About the Exhibition
An American Style: Global Sources for New York Textile and Fashion Design, 1915–1928 examines the efforts of the American Museum of Natural History to educate and inspire New York textile and fashion designers during and after World War I. The exhibition will be on view from September 27, 2013, to February 2, 2014, in the Focus Gallery at the Bard Graduate Center: Decorative Arts, Design History, Material Culture.
Beginning in 1915, New York’s American Museum of Natural History (AMNH) embarked upon a mission to inspire and energize the American design industry by giving textile designers and manufacturers unprecedented access to the museum’s ethnographic collections. The movement, which at first was limited in focus, was sparked by the disruption in creative direction from Europe caused by World War I. Drawing upon the imperialistic notion that Euro-American culture could lay special claim to indigenous artifacts from the Americas, AMNH anthropology curators sought to innovate a distinctly “American” design idiom based on the museum’s vast collections of Native American, Mesoamerican, Andean, and South American objects. Paralleling the globalization of national consciousness as the United States entered the war in 1917, the AMNH began to embrace a wider array of non-Western material from a more global selection of cultures, such as Koryak (Siberian) fur coats and West African robes.
The central figures in this project were curator of anthropology Clark Wissler (1870–1947), assistant curator of anthropology Herbert J. Spinden (1879–1967), curator of Peruvian art Charles W. Mead (1845–1928), and M. D. C. (Morris De Camp) Crawford (1882–1949), research fellow at the AMNH and Women’s Wear journalist. Naturally, Crawford was a key liaison to manufacturers and designers, but many documents in the museum’s archives suggest that Spinden, Wissler, and Mead were equally instrumental, if not more so, in the museum’s effort to promote a so-called “primitive” design language. These men, dubbed the “fashion staff,” by journalist Elizabeth Miner King in 1917, presented lectures, held classes, published instructive design manuals, and curated temporary exhibitions. They also selected ethnographic objects for inclusion in the study rooms; allowed textile designers unfettered access to specimen storage rooms; and loaned museum artifacts to design houses and department stores. Seeking a toehold in the broader world of clothing design, the AMNH curators took deliberate steps to attract fashion designers and reluctant manufacturers to the museum, which included supplementing the study room collections with a larger variety of specimens that ranged from Nivkhi fish-skin jackets to garments from the Philippines and Javanese textiles. Designers and manufacturers quickly responded.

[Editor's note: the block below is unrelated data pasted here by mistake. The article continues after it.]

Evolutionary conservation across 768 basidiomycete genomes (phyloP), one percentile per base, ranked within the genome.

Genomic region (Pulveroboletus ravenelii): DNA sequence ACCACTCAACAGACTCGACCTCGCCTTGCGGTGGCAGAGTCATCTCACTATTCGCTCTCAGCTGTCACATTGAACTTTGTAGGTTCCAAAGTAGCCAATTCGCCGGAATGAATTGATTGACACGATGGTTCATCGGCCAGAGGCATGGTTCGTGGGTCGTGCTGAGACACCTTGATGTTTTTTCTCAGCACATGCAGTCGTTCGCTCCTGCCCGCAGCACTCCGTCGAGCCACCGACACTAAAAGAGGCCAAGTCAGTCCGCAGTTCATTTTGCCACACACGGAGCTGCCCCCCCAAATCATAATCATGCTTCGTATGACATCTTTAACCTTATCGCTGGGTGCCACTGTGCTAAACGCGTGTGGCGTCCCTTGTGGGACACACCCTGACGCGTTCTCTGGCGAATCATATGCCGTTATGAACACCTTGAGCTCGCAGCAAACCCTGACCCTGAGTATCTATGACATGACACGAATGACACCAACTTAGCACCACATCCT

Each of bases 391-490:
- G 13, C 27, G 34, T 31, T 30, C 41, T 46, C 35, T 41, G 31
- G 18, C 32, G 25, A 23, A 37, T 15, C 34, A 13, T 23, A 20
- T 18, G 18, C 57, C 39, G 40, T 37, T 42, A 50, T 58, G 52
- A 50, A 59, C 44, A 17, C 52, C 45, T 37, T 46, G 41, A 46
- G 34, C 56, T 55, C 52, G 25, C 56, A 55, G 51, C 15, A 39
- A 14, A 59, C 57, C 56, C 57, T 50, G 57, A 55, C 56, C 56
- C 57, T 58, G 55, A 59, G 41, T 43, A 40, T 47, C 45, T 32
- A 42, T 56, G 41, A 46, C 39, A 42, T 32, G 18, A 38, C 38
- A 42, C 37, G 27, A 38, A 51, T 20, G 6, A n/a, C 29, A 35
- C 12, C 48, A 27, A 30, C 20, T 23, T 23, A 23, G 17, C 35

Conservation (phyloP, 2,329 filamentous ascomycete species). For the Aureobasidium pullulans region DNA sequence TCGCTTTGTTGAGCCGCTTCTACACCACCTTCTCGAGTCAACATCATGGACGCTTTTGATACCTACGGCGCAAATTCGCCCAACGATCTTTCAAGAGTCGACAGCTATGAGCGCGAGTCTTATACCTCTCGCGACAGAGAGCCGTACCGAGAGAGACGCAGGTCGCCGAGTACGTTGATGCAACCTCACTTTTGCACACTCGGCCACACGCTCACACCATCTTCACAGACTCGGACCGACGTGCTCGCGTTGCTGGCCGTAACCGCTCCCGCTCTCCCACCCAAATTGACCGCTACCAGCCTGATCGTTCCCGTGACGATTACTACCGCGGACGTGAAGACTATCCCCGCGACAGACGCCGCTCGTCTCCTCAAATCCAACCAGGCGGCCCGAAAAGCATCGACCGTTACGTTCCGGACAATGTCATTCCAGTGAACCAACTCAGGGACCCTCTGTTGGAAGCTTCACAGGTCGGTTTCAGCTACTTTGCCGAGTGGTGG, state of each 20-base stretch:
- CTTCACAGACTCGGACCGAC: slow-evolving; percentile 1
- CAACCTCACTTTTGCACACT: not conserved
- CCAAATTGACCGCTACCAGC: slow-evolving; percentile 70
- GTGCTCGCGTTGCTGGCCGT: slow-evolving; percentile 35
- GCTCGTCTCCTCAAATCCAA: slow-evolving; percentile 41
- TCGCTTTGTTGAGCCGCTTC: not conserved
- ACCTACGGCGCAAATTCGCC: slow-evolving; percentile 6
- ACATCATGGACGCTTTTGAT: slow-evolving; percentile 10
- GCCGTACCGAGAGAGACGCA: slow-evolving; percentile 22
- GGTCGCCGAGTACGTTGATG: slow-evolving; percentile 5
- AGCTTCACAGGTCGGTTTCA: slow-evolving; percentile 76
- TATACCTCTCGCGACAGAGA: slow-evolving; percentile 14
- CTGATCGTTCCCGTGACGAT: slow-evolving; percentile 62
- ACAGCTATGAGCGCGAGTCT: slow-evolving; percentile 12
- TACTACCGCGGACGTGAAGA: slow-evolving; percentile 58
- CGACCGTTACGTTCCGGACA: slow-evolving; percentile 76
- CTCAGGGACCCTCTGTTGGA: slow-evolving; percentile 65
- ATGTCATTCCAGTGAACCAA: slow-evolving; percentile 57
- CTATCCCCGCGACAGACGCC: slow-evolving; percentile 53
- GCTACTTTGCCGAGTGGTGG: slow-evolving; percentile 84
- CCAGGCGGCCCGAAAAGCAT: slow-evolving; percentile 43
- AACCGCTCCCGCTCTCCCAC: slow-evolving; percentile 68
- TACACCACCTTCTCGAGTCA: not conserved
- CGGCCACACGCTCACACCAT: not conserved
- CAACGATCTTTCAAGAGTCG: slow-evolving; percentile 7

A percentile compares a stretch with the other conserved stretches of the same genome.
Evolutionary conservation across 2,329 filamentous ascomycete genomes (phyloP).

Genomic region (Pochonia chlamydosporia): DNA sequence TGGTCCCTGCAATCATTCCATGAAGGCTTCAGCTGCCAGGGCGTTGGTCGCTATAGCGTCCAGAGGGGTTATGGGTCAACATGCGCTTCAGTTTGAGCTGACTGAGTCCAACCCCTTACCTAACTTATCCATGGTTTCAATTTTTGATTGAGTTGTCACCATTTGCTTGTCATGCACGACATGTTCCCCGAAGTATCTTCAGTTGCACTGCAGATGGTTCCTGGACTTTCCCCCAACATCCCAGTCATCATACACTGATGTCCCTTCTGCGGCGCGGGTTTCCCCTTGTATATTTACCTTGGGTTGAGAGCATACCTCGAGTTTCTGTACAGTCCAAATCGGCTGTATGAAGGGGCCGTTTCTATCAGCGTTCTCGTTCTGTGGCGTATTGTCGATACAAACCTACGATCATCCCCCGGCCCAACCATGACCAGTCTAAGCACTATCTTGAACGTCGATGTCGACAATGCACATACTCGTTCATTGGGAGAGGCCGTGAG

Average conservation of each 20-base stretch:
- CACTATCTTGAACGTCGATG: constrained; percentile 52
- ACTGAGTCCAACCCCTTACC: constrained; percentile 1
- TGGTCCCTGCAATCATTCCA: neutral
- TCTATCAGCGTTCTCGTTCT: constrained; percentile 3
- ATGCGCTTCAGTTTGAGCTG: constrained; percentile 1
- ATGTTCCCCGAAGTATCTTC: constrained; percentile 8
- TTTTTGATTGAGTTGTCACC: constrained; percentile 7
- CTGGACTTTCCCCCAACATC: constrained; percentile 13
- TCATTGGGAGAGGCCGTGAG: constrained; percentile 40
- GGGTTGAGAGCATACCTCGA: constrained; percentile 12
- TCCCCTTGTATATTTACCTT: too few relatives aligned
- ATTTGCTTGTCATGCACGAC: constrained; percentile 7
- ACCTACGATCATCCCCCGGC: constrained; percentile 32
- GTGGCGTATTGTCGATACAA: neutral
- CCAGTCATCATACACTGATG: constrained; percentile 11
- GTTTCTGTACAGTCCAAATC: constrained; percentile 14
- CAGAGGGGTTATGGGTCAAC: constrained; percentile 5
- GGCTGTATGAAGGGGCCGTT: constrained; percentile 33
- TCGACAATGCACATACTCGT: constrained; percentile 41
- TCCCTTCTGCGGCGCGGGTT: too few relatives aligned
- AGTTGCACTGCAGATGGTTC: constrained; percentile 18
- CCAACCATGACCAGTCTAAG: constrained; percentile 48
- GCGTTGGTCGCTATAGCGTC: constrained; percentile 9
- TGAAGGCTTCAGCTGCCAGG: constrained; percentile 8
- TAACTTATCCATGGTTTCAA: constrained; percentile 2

In 1919, after four years of promoting a National design identity based on the ethnographic collections, the AMNH mounted the Exhibition of Industrial Art in Textiles and Costumes. On view for two weeks in November, the show featured a comprehensive display of indigenous artifacts and contemporary designs that was clearly intended to promote the utility and value of the museum to designers and industry. By combining handcrafted and industrial products in a museum display, the AMNH unabashedly sought popular validation while trumpeting the commercial viability of its “American” project.
During the next decade, Stehli Silk Co. and H. R. Mallinson & Co. produced silk prints designs such as “Inca” and “Shoshoni Tribe,” respectively, based on artifacts in the AMNH ethnographic collections. These silk prints trumpeted the movement’s legacy into the late 1920s and championed a style that was at the time described as “intimately and unquestionably our own.”
An American Style: Global Sources for New York Textile and Fashion Design, 1915–1928 situates the AMNH’s efforts to engender a distinctly American design aesthetic in the context of the United States’s search for cultural moorings that began with the American Arts and Crafts movement and proliferated through World War I. By examining the disciplinary intersection of early twentieth-century anthropology and American industrial design, as well as the influence of modernist (or American) primitivism, the exhibition presents four major themes: The AMNH’s promotion of “American” sources for design inspiration; global sources and fashion designs; the 1919 Exhibition of Industrial Art; and the legacy of this effort into the 1920s.